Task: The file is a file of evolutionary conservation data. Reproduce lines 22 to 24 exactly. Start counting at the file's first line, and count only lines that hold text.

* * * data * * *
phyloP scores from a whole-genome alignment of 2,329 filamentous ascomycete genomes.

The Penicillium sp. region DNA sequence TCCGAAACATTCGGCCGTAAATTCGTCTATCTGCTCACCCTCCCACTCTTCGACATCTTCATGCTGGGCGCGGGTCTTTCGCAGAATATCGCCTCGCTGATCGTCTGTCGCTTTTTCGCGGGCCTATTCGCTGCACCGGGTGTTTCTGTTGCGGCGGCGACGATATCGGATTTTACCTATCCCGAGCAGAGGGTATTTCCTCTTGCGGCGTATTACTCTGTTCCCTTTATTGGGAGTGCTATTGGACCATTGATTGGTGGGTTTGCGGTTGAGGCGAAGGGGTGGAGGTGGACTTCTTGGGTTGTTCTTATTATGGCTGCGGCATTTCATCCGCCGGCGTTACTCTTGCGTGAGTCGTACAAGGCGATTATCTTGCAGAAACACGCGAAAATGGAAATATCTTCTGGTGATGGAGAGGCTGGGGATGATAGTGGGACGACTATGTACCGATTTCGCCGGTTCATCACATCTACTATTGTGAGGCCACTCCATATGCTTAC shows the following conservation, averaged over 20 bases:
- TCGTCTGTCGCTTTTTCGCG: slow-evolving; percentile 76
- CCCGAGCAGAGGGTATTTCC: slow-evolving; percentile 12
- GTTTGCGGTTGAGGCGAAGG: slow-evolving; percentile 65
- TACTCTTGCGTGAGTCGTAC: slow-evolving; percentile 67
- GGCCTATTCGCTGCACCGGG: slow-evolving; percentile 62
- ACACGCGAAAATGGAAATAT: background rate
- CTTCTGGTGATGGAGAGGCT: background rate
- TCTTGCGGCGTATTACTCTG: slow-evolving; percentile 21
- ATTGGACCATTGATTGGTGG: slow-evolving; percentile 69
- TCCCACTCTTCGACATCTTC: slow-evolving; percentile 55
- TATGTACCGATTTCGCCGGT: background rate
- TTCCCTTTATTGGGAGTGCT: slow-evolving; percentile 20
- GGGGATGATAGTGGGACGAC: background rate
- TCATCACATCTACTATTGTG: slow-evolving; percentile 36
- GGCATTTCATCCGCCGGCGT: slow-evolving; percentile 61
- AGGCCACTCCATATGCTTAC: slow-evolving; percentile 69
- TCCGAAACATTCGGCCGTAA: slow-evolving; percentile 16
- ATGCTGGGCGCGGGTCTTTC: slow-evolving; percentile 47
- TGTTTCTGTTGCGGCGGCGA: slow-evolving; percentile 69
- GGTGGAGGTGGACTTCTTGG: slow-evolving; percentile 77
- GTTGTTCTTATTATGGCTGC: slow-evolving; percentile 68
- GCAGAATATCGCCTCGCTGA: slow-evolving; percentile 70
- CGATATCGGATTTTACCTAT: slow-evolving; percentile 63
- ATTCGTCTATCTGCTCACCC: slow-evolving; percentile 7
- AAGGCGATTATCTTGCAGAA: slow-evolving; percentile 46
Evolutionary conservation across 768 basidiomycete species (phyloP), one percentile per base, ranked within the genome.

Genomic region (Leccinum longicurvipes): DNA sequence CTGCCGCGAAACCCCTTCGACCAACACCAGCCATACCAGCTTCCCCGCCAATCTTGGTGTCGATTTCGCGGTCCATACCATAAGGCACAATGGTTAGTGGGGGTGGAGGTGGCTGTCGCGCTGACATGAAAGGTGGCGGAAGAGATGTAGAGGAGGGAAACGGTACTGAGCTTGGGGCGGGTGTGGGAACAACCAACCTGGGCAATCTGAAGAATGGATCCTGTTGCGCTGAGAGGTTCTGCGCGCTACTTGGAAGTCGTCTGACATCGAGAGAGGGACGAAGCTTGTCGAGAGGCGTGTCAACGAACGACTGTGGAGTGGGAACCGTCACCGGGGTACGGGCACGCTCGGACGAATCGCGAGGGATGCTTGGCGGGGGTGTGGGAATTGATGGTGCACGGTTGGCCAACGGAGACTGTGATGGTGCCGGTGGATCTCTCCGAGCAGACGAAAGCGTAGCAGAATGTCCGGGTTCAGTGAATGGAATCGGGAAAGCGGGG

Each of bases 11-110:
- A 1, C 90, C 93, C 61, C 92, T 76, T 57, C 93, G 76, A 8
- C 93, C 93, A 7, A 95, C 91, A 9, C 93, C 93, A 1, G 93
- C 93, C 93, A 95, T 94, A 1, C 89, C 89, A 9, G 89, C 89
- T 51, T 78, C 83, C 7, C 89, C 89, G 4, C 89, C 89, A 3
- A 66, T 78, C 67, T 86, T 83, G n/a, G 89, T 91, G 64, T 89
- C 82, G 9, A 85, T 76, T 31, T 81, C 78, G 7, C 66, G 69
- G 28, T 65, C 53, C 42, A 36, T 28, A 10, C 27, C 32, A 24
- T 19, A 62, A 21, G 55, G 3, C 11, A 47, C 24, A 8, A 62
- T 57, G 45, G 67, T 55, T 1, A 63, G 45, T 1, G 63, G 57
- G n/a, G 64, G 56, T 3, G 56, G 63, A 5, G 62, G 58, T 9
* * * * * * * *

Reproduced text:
- GGTGGAGGTGGACTTCTTGG: slow-evolving; percentile 77
- GTTGTTCTTATTATGGCTGC: slow-evolving; percentile 68
- GCAGAATATCGCCTCGCTGA: slow-evolving; percentile 70